Kip Fulbeck has been making films and art about hapa identity since 1990. Known as the nation’s leading artist on the subject, he has spoken and exhibited his award-winning movies, performances, and photography throughout the world, including PBS, the Whitney Museum of American Art Biennial, Singapore International Film Festival, Locarno International Film Festival, Los Angeles County Museum of Art, Bonn Videonale, the National Conference On Race in Higher Education, and the Honolulu Contemporary Arts Museum. The director of the landmark video Banana Split and author of Paper Bullets: A Fictional Autobiography, Fulbeck is the inaugural recipient of the Hapa Issues Forum Prism Award for the Arts. Fulbeck is currently Professor and Chair of Art at the University of California, Santa Barbara, where he is a three-time recipient of the Outstanding Faculty Member Award and also an affiliate faculty member in Asian American Studies and Film Studies.
About Part Asian · 100% Hapa
Described as a “photo album of the twenty-first-century global village,” Kip Fulbeck’s book of portraits part asian · 100% hapa (Chronicle Books, 2006), contains over 100 images of individuals who volunteered to have their faces photographed by Fulbeck for the Hapa Project and includes a foreword by Sean Lennon and an afterword by Paul Spickard.
About Japanese American National Museum
The Japanese American National Museum in Los Angeles’ Little Tokyo Historic District is dedicated to fostering greater understanding and appreciation for America’s ethnic and cultural diversity by preserving and telling the stories of Americans of Japanese ancestry. Since its incorporation in 1985, the National Museum has grown into an internationally recognized institution, presenting award-winning exhibitions, groundbreaking traveling exhibits, educational public programs, innovative video documentaries, and cutting-edge curriculum guides.
About Asia Society Texas Center
Asia Society Texas Center is part of a leading global educational organization dedicated to promoting mutual understanding and strengthening partnerships among peoples, leaders, and institutions of Asia and the United States in a global context. Across the fields of arts, business, culture, education, and policy, Asia Society Texas Center provides insight, generates ideas, and promotes collaboration to connect Americans and Asians for a shared future.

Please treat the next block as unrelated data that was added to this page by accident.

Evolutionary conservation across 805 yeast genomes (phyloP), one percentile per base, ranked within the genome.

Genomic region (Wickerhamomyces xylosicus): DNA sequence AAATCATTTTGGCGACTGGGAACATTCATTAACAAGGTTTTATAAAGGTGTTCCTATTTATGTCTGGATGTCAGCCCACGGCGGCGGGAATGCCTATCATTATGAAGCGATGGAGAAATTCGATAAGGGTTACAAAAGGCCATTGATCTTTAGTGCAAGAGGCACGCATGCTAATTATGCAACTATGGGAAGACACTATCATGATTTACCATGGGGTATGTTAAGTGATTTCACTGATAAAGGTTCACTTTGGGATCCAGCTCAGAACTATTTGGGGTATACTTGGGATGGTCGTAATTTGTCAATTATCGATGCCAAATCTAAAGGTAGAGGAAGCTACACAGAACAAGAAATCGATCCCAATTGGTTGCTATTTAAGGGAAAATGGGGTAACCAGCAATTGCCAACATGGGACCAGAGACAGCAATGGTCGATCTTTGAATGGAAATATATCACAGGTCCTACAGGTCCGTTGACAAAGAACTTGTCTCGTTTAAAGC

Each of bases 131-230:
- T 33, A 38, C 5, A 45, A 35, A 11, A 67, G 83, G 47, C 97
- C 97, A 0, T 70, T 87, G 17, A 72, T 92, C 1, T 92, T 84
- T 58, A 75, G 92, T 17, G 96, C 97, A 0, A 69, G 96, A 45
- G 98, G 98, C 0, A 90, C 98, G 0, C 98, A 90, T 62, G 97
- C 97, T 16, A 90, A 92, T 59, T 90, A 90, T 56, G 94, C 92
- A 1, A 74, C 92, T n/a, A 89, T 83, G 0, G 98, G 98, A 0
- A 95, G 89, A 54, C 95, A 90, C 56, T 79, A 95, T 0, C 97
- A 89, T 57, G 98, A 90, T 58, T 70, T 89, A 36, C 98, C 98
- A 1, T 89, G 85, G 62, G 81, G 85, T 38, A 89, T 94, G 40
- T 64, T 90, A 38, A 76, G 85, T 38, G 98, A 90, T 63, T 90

The traveling exhibition kip fulbeck: part asian, 100% hapa is organized by the Japanese American National Museum in Los Angeles, California, and is supported, in part, by the James Irvine Foundation.
Exhibitions at Asia Society Texas Center are supported by United Airlines, the City of Houston through the Houston Arts Alliance, and generous contributions from the Friends of Exhibitions group. Lead sponsors include Chinhui Juhn & Eddie Allen, Anne & Albert Chao, and Nancy C. Allen. Presenting sponsors include Glen Gondo/Sushic LLC and Dorothy Carsey Sumner. Underwriters include Karen and John Bradshaw Sr., Jereann Chaney, Dillon Kyle Architecture, and Judy & Scott Nyquist. Contributors include Jo & Jim Furr, Teri & Jeff Lee, Judith and Bruce E. Campbell Jr., Maggie and Bruce E. Campbell III, Monjula and Ravi S. Chidambaram, Judy and Robert Gerry, Bebe Woolley and Dan Gorski, Dr. Yang O. Hue, Sissy and Denny Kempner, Sushila and Dr. Ninan Mathew, Chong-Ok Matthews, Wade Mayberry, Tae and Young Park, Jae Y. Ro, Lillie Robertson, Louis H. Skidmore, Jr., with additional support from Susie and Sanford Criner, Lily and Charles Foster, Clare Attwell Glassell, Y. Ping Sun and David W. Leebron, Lea Weingarten, Clint T. Willour and numerous other supporters (as of November 5, 2012).
Thank you to the participants who participated in the project, selected photographs of whom are featured
in the exhibition
Matthew Aoto, Kobe Arai-Christo, Lynda Barry, Isabella Bernardo, Wuv Bernardo, Stephen Brown, Madika Bryant, Asia Carrera, Samantha Chin-Wolner, Haden Cosman, Lucas Cosman, Jenn Crawford, Michelle Danahey, Elijah Dasher, Yes Duffy, Ellen Endo, Amy Everson, Lennie Gee, Jade Goldstein, Mariko Gordon, Ikaika Gunderson, Tona Hamashige, Julia Hawkinson, Paul Hein, Zachary Helsley, Amy Hill, Huygen Hilling, Molly Hohle, Robert Horsting, Sophie Hou, Sarah Hubbell, Naomi Iizuka, Joemy Ito-Gates, Evan Kauwe, Keith Kauwe, Mai-Stella Khantouche, Elizabeth Leidelmeijer, Ronnie Leidelmeijer, Elizabeth Liang, Ryan Lien, Jacob Loh, Gaby Mark, Jerry Marr, Miwa Matreyek, Bernz Mokulehua, Adrian Moy, Shane Murphy, Charlotte Nakashima-Conway, Paul Nakayama, Dan Nazzareta, Jaden Nichols, Alisa Ochoa, Harper Olmon, D.J. Ozan, Chris Pula Jr., Noelani Ranoa, Teja Ream, Jennifer Repac, Catie Ronquillo, Jan Rowan, Nevaeh Sandoval, Sonny Sandoval, Chiori Santiago, Jonathan Sass, Nainoa Spencer, Naomi Spickard, Tamio Spiegel, Shannon Sun-Higginson, Curtiss Takada-Rooks, Eric Tate, Tom Thomson, Randi Thomson-Story, Sandra Tsing Loh, Christine Turner, James Vallejo, KieuLinh Valverde, Carrie Walters, Susan Wefald, Kailani Yano-Pennings, and Eva Yoshikawa.